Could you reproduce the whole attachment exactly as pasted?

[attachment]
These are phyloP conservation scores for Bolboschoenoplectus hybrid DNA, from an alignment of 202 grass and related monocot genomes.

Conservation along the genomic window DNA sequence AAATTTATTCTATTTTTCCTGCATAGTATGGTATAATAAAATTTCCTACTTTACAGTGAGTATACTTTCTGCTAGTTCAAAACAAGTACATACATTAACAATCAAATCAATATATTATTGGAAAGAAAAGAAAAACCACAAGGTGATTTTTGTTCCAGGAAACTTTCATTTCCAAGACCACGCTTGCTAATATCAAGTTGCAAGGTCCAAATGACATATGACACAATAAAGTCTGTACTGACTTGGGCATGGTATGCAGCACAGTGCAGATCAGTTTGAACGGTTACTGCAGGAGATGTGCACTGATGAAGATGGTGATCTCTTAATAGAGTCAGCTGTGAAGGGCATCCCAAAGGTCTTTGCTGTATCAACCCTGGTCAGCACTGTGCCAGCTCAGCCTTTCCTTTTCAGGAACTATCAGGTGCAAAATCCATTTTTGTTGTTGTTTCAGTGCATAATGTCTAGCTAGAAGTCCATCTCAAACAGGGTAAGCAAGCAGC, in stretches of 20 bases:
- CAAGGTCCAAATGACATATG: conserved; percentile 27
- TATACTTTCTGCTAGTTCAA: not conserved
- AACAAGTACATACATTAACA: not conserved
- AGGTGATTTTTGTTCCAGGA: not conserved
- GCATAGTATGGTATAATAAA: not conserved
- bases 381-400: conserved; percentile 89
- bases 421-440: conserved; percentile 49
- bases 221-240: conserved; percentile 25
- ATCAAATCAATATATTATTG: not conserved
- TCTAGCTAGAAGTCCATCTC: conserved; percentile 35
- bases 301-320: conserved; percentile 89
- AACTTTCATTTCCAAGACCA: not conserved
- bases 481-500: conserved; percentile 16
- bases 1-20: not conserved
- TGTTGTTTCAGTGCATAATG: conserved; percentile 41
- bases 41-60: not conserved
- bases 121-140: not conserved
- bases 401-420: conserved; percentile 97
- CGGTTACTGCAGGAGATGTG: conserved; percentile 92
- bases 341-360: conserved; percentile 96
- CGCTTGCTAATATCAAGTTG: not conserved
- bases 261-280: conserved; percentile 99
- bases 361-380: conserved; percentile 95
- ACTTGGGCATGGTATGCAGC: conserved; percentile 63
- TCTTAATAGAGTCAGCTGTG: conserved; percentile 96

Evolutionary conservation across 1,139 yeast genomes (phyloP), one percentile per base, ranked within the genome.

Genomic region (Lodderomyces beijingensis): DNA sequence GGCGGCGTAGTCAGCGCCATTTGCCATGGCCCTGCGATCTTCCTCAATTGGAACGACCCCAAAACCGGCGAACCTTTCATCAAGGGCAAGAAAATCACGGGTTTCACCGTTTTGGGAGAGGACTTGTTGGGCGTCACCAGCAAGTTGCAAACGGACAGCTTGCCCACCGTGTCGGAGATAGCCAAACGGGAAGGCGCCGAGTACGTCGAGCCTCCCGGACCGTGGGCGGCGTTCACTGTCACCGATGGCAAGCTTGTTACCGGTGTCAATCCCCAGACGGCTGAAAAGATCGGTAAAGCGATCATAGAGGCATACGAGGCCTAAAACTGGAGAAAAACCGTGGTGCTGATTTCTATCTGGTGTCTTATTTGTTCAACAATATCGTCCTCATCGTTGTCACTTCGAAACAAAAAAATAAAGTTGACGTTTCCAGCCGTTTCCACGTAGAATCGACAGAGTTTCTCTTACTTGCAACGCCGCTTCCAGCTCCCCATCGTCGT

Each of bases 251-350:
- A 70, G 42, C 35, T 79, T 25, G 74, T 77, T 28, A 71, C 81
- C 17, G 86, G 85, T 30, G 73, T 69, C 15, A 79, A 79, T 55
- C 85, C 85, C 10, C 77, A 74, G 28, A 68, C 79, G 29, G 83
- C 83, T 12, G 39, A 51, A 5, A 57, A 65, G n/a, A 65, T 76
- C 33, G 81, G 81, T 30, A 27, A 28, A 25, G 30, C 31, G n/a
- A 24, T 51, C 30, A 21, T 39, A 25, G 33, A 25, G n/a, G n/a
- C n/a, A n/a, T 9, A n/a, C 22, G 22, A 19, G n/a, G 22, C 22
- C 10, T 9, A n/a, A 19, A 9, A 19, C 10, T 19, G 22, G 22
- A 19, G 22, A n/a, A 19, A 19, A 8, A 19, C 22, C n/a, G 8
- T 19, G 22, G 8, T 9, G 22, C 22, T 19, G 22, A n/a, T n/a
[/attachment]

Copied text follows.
These are phyloP conservation scores for Bolboschoenoplectus hybrid DNA, from an alignment of 202 grass and related monocot genomes.

Conservation along the genomic window DNA sequence AAATTTATTCTATTTTTCCTGCATAGTATGGTATAATAAAATTTCCTACTTTACAGTGAGTATACTTTCTGCTAGTTCAAAACAAGTACATACATTAACAATCAAATCAATATATTATTGGAAAGAAAAGAAAAACCACAAGGTGATTTTTGTTCCAGGAAACTTTCATTTCCAAGACCACGCTTGCTAATATCAAGTTGCAAGGTCCAAATGACATATGACACAATAAAGTCTGTACTGACTTGGGCATGGTATGCAGCACAGTGCAGATCAGTTTGAACGGTTACTGCAGGAGATGTGCACTGATGAAGATGGTGATCTCTTAATAGAGTCAGCTGTGAAGGGCATCCCAAAGGTCTTTGCTGTATCAACCCTGGTCAGCACTGTGCCAGCTCAGCCTTTCCTTTTCAGGAACTATCAGGTGCAAAATCCATTTTTGTTGTTGTTTCAGTGCATAATGTCTAGCTAGAAGTCCATCTCAAACAGGGTAAGCAAGCAGC, in stretches of 20 bases:
- CAAGGTCCAAATGACATATG: conserved; percentile 27
- TATACTTTCTGCTAGTTCAA: not conserved
- AACAAGTACATACATTAACA: not conserved
- AGGTGATTTTTGTTCCAGGA: not conserved
- GCATAGTATGGTATAATAAA: not conserved
- bases 381-400: conserved; percentile 89
- bases 421-440: conserved; percentile 49
- bases 221-240: conserved; percentile 25
- ATCAAATCAATATATTATTG: not conserved
- TCTAGCTAGAAGTCCATCTC: conserved; percentile 35
- bases 301-320: conserved; percentile 89
- AACTTTCATTTCCAAGACCA: not conserved
- bases 481-500: conserved; percentile 16
- bases 1-20: not conserved
- TGTTGTTTCAGTGCATAATG: conserved; percentile 41
- bases 41-60: not conserved
- bases 121-140: not conserved
- bases 401-420: conserved; percentile 97
- CGGTTACTGCAGGAGATGTG: conserved; percentile 92
- bases 341-360: conserved; percentile 96
- CGCTTGCTAATATCAAGTTG: not conserved
- bases 261-280: conserved; percentile 99
- bases 361-380: conserved; percentile 95
- ACTTGGGCATGGTATGCAGC: conserved; percentile 63
- TCTTAATAGAGTCAGCTGTG: conserved; percentile 96

Evolutionary conservation across 1,139 yeast genomes (phyloP), one percentile per base, ranked within the genome.

Genomic region (Lodderomyces beijingensis): DNA sequence GGCGGCGTAGTCAGCGCCATTTGCCATGGCCCTGCGATCTTCCTCAATTGGAACGACCCCAAAACCGGCGAACCTTTCATCAAGGGCAAGAAAATCACGGGTTTCACCGTTTTGGGAGAGGACTTGTTGGGCGTCACCAGCAAGTTGCAAACGGACAGCTTGCCCACCGTGTCGGAGATAGCCAAACGGGAAGGCGCCGAGTACGTCGAGCCTCCCGGACCGTGGGCGGCGTTCACTGTCACCGATGGCAAGCTTGTTACCGGTGTCAATCCCCAGACGGCTGAAAAGATCGGTAAAGCGATCATAGAGGCATACGAGGCCTAAAACTGGAGAAAAACCGTGGTGCTGATTTCTATCTGGTGTCTTATTTGTTCAACAATATCGTCCTCATCGTTGTCACTTCGAAACAAAAAAATAAAGTTGACGTTTCCAGCCGTTTCCACGTAGAATCGACAGAGTTTCTCTTACTTGCAACGCCGCTTCCAGCTCCCCATCGTCGT

Each of bases 251-350:
- A 70, G 42, C 35, T 79, T 25, G 74, T 77, T 28, A 71, C 81
- C 17, G 86, G 85, T 30, G 73, T 69, C 15, A 79, A 79, T 55
- C 85, C 85, C 10, C 77, A 74, G 28, A 68, C 79, G 29, G 83
- C 83, T 12, G 39, A 51, A 5, A 57, A 65, G n/a, A 65, T 76
- C 33, G 81, G 81, T 30, A 27, A 28, A 25, G 30, C 31, G n/a
- A 24, T 51, C 30, A 21, T 39, A 25, G 33, A 25, G n/a, G n/a
- C n/a, A n/a, T 9, A n/a, C 22, G 22, A 19, G n/a, G 22, C 22
- C 10, T 9, A n/a, A 19, A 9, A 19, C 10, T 19, G 22, G 22
- A 19, G 22, A n/a, A 19, A 19, A 8, A 19, C 22, C n/a, G 8
- T 19, G 22, G 8, T 9, G 22, C 22, T 19, G 22, A n/a, T n/a